Gay marriage calculus upended?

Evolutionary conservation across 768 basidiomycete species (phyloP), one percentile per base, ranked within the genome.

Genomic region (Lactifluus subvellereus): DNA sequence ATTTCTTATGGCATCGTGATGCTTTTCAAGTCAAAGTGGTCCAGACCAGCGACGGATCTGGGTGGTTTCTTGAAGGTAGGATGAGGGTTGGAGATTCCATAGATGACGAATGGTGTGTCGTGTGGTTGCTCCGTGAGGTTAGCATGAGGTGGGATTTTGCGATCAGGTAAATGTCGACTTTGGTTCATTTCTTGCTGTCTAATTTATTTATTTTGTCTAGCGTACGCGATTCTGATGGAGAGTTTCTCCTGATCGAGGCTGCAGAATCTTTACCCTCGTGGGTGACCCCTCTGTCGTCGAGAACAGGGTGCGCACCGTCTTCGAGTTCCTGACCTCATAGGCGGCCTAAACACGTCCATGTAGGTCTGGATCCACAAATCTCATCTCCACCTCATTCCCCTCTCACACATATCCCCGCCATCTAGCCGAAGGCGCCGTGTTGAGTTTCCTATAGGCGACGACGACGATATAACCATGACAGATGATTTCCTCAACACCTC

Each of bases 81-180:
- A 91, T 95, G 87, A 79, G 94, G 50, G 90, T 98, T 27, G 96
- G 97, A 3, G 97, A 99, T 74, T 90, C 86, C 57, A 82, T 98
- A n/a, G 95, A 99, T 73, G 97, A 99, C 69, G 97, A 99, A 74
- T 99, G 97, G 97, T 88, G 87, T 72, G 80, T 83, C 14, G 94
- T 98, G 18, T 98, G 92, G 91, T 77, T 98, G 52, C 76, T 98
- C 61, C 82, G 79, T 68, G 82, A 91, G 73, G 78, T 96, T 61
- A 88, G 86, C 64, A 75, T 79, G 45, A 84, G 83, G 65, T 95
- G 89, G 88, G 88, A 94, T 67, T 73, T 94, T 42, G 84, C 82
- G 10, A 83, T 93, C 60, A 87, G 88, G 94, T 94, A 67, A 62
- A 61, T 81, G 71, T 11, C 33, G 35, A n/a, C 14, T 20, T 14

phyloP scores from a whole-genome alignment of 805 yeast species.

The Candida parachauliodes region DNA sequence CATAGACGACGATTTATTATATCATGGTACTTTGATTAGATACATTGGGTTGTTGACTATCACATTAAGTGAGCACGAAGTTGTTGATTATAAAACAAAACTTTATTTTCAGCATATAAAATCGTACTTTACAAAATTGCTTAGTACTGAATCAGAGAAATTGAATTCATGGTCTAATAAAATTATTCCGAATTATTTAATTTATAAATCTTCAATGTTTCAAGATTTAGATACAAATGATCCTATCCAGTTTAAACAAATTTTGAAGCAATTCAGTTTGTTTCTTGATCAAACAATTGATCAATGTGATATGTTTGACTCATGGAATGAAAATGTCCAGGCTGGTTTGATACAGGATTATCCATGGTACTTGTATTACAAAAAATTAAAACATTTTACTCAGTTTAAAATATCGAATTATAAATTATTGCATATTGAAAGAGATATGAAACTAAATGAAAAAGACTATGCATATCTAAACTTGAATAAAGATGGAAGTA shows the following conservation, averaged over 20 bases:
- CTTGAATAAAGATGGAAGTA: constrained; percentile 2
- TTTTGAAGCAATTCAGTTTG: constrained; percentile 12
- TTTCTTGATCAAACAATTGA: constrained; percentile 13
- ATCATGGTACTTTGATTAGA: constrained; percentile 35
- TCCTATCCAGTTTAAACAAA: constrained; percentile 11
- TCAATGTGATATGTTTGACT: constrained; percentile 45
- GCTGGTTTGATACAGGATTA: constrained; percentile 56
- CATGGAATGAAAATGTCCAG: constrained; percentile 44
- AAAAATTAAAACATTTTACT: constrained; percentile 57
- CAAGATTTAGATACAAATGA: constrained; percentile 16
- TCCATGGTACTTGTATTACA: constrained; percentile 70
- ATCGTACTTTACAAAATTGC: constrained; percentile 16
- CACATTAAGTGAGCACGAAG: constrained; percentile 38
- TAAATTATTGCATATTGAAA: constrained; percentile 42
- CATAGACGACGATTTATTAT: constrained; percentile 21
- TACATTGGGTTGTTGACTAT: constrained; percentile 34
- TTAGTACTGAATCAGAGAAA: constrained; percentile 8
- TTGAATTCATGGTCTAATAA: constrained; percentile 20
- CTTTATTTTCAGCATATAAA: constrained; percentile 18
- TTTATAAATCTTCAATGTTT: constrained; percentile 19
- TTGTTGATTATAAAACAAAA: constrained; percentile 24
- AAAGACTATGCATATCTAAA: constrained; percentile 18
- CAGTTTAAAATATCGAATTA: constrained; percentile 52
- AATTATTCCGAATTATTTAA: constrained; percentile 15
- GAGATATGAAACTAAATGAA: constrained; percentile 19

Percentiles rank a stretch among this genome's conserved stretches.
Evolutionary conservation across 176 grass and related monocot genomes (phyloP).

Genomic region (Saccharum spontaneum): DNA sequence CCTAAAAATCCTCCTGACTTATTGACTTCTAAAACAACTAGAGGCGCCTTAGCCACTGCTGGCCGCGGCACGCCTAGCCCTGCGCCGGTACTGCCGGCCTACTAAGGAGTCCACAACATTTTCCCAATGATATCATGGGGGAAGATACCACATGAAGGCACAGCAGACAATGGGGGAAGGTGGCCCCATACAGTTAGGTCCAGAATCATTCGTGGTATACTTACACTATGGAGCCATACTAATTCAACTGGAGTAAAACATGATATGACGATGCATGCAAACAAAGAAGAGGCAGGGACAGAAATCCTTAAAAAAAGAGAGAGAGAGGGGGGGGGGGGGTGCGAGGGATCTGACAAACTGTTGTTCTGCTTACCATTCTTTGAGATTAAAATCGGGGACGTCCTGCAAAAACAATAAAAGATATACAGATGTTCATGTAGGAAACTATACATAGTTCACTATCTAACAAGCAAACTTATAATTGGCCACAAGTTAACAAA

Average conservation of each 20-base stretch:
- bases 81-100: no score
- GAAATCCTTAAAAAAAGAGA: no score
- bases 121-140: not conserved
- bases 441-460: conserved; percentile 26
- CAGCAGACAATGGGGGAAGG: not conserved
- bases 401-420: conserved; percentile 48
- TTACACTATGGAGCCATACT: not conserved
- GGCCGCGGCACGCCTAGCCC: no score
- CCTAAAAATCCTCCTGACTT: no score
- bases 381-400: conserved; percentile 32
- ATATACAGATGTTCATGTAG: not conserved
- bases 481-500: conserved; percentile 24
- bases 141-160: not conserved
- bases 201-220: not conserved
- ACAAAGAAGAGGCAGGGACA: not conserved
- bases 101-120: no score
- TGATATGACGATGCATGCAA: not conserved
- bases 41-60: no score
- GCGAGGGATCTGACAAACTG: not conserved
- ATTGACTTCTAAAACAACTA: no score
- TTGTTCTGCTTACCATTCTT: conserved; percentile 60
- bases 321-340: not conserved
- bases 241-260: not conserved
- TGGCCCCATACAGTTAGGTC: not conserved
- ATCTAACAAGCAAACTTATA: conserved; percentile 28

Until recently, the playbook for same-sex marriage fights around the country was pretty straightforward. Advocates said they were opposed to referenda because the majority shouldn't be able to vote on the rights of a minority. But they were also, clearly, concerned about how they might fare at the ballot box. And for good reason. Until this fall, they'd lost every time. That record - 32-0 - had anti-gay marriage forces pushing for ballot measures whenever they could. The standard playbook is very much in evidence in Rhode Island right now. Advocates remain firmly opposed to a referendum. And Bishop Thomas Tobin, the most prominent opponent, has just called for a popular vote. But he may, in fact, have a better shot at killing the bill in the legislature. The Senate, after all, still looks like reasonably friendly ground for opponents. And polling data shows strong local support for same-sex marriage. Gay nuptials advocates, moreover, have finally demonstrated that they can translate public support into winning campaigns - claiming first-of-their-kind ballot box victories this fall in Maine, Maryland, Minnesota, and Washington. The local battle lines seem unlikely to shift in the coming weeks. But if same-sex marriage fails in the legislature again this session, it's possible to imagine supporters, confident they can win at the polls, and opponents, loathe to take another tough vote in the General Assembly, forming an uneasy alliance around a referendum. I say "possible." Gay marriage advocates may remain convinced they can prevail in the legislature in the next couple of years, particularly if Senate President M. Teresa Paiva Weed, an opponent, steps down. And of course, a US Supreme Court decision could render all the strategizing moot.
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